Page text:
I was blown away by the depth of each collection. It was dramatic evidence of the immense wealth that flows to the capital city of a colonial imperialist. The museum has so many treasures, it doesn't know what to do with them all. The "throw-away" items stashed obscurely in a corner each would be the centerpiece attraction at almost every other museum. I ended up spending a couple extra hours at the Louvre more than I had planned, as I kept addictively negotiating with myself "just one more room."
So why only an A-? Four knocks on the Louvre. First, they advertised an English highlights tour that I built my day's schedule around, but it was canceled without any notice when I showed. Second, I got the audio tour, but the first machine konked out on me in the middle of the museum, costing me valuable time to go back to replace it (there were at least 3 of us who showed up simultaneously with failed machines--apparently the handheld devices aren't very reliable). Third, the museum layout is thoroughly confusing. For example, it took me quite some time to figure out how to enter the sculpture garden. Finally, the Louvre is (surprise!) massively overcrowded, in many places oppressively so, although I did go to some rooms that were refreshingly quiet.
* Tuileries Garden. Grade: B. A typical and large Parisian manicured garden (no enjoying the grass) between the Louvre and Place de la Concorde. There were fewer flowers than I may have expected, but I got excellent views in every direction.
* The Jewish Quarter. Grade: B. An especially old part of the city with apartments towering over narrow streets. There was evidence of a robust Jewish community, including synagogues and kosher butchers, but the community is now a small fraction of its former self. Still, I liked poking around, but I would have benefited from taking a guided tour of the area.
* Walking along the Seine. Grade: B. Every walk in Paris is a treat, but walking along the Seine wasn't clearly better than other walks. I got a little nervous for my personal safety going through dark underpasses.
Paris was generally a disconcerting place for a vegetarian tourist. Although I found I was able to communicate successfully with most Parisian servers, I still inherently distrusted the vegetarianism of dishes at non-vegetarian restaurants no matter what the server said. I had competent vegetarian meals at Le Potager du Marais and Le Grenier de Notre Dame (Paris' most venerable vegetarian restaurant--30+ years old). Both weren't cheap (20+ euros), and each meal consisted mostly of unrelated mounds of different food on the same plate--a very different conception of a vegetarian meal than in the US.
Although generally it was easier for me to communicate in the Netherlands than Paris, Paris was a more friendly tourist destination in two ways. First, it was easier to find water and free public bathrooms. Second, it was easier to use credit cards in Paris than the Netherlands. The Dutch aren't big fans of Mastercard/Visa. However, unlike the Netherlands, many French attractions only had narratives in French with no English translations.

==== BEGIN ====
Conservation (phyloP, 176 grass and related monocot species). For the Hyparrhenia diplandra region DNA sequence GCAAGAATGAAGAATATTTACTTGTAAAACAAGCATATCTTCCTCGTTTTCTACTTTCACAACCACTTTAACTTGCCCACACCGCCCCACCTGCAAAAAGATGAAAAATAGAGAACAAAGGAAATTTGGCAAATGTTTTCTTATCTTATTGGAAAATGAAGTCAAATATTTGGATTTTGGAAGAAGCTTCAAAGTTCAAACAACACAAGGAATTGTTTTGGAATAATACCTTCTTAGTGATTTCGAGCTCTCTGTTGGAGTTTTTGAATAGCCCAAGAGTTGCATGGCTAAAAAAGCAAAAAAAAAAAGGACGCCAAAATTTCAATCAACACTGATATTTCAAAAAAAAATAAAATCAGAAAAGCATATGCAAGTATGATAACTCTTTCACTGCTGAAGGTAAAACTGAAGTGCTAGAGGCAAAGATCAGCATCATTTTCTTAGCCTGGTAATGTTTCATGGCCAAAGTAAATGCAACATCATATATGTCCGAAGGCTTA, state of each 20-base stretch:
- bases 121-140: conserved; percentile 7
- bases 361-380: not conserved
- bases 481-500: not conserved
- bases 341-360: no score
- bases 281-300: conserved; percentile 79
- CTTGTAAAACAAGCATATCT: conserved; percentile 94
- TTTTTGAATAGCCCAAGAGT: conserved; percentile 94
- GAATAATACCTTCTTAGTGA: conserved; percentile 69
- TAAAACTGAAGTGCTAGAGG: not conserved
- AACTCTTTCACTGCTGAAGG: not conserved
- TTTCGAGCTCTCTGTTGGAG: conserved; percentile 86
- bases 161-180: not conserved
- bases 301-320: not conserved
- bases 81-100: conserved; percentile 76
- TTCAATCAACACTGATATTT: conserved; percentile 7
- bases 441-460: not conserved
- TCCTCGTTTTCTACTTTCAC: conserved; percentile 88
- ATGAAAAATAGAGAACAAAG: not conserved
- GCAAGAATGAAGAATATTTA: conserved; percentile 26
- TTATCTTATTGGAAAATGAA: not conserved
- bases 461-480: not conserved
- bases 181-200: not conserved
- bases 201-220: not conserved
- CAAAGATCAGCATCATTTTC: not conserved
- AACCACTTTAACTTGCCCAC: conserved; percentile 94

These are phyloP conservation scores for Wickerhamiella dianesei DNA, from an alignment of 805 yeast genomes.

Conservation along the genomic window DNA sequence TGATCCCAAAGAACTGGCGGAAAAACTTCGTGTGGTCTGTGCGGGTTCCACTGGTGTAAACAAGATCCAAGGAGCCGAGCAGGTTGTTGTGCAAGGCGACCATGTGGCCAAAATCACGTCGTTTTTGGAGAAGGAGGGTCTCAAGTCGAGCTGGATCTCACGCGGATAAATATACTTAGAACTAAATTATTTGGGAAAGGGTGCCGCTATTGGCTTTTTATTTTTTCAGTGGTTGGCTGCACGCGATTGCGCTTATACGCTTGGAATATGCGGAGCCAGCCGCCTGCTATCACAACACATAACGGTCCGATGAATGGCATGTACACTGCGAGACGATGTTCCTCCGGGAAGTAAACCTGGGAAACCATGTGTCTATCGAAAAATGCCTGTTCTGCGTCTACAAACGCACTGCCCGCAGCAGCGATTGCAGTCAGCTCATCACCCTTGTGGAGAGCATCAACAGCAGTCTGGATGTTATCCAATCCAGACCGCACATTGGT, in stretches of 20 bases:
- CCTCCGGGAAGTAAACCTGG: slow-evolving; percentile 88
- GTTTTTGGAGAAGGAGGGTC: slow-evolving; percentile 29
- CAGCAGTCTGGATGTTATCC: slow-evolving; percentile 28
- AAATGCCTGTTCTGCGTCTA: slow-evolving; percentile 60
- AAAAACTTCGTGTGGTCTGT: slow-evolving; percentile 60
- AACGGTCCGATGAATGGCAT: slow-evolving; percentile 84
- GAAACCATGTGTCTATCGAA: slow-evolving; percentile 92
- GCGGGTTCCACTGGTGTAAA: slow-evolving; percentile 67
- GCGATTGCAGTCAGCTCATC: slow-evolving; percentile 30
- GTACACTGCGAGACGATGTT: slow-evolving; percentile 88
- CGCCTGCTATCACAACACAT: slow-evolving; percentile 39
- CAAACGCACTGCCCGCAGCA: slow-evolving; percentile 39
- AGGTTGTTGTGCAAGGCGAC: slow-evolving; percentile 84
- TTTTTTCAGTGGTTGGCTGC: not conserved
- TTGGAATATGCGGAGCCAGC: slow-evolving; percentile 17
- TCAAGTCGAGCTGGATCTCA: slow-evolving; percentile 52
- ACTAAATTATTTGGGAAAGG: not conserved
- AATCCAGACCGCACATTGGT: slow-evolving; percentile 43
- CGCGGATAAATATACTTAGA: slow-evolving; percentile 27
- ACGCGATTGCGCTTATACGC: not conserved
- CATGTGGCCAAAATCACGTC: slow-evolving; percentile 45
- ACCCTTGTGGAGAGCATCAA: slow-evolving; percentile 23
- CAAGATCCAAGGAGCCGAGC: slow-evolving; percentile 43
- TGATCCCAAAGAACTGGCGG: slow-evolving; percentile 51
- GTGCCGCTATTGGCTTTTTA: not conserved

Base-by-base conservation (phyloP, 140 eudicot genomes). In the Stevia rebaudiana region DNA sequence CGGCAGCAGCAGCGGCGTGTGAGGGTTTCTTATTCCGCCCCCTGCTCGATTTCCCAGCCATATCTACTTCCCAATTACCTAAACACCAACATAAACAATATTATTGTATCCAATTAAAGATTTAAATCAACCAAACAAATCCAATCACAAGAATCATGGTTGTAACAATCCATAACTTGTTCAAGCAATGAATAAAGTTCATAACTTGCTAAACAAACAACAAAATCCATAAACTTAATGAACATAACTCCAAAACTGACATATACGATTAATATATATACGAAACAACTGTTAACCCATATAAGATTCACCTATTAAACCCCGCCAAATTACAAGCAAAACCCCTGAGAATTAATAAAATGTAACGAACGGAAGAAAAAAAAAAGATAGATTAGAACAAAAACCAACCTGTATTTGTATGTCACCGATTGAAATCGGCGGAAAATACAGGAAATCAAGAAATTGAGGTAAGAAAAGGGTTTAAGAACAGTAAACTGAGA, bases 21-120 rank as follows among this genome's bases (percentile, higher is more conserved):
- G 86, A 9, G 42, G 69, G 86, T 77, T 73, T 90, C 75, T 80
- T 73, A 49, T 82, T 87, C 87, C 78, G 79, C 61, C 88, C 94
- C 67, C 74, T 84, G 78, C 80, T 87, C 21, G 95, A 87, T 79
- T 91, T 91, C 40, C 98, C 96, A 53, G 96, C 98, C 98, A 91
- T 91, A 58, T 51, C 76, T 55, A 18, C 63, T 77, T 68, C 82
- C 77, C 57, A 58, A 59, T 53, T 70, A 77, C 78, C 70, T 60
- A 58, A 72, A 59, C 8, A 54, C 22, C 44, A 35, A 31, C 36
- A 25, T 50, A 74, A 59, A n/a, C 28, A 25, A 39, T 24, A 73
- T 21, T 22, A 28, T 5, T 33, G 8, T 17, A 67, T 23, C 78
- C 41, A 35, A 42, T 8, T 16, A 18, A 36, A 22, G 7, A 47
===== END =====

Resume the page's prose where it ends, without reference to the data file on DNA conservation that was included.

January 03, 2010
When is the Best Time to Visit the Arctic National Wildlife Refuge?
Contrary to popular belief, the Arctic National Wildlife Refuge experiences all four seasons--winter, spring, summer and fall. It's just that three of the seasons are really short. Winter is effectively nine months long and the other three seasons are each about 1 month. So what's the best time to visit? Each season offers its own opportunities and challenges.
Winter--September through May
Advantages: certain activities are possible only during this time, such as the emergence of polar bear cubs
Disadvantages: 24 hours of darkness between November and February, dangerously cold, risk of long blizzards, weather may prevent transportation, many animals have migrated for the season, extremely limited commercial tours available
Spring--first three weeks of June
Advantages: 24 hours of sunlight, weather has warmed up enough to be tolerable, bugs generally are limited
Disadvantages: weather can still be cold and fickle, rivers may still be iced over in places, hills and tundra may be mostly brown (not yet green)
Summer--last week of June to first week of August
Advantages: 24 hours of sunlight, weather is warmest that it gets, river water levels reach their peak (around end of July), July has best display of wildflowers
Disadvantages: bugs can be oppressive
Fall--last three weeks of August
Advantages: tundra changes colors, possibility of seeing the aurora borealis, temperatures are still tolerable (although snow becomes increasingly likely in second half of August)
Disadvantages can be rainy, may still be buggy
Prior posts on the Arctic National Wildlife Refuge:
* Review of Ah, Rose Marie Bed & Breakfast, Fairbanks, Alaska
* Arctic National Wildlife Refuge Reading List
* Arctic National Wildlife Refuge/Hulahula River Photos and Video
* Arctic National Wildlife Refuge/Hulahula River Trip Quick FAQs
December 13, 2008
West LA Vegetarian Restaurants Quick Reviews: Veggie Grill, Real Food Daily, A Votre Sante, Interim Cafe, Rahel
Lisa and I took a 48 hour veggie-tourist getaway to Los Angeles last weekend. Our principal agenda was to visit some old vegetarian favorites and explore some new ones. A quick recap of the tour:
Veggie Grill, El Segundo. Website. This is a relatively new chain with 2 locations in Irvine and 1 in El Segundo just a couple miles south of LAX. The menu architect is Ray White, who was also half of the brains behind my long-time favorite Native Foods in the desert. Because of their common heritage, the menu at Veggie Grill reminded me a lot of Native Foods--which is a good thing! The restaurant has been receiving accolades, including this year's VegNews' restaurant of the year, so we were anxious to try it.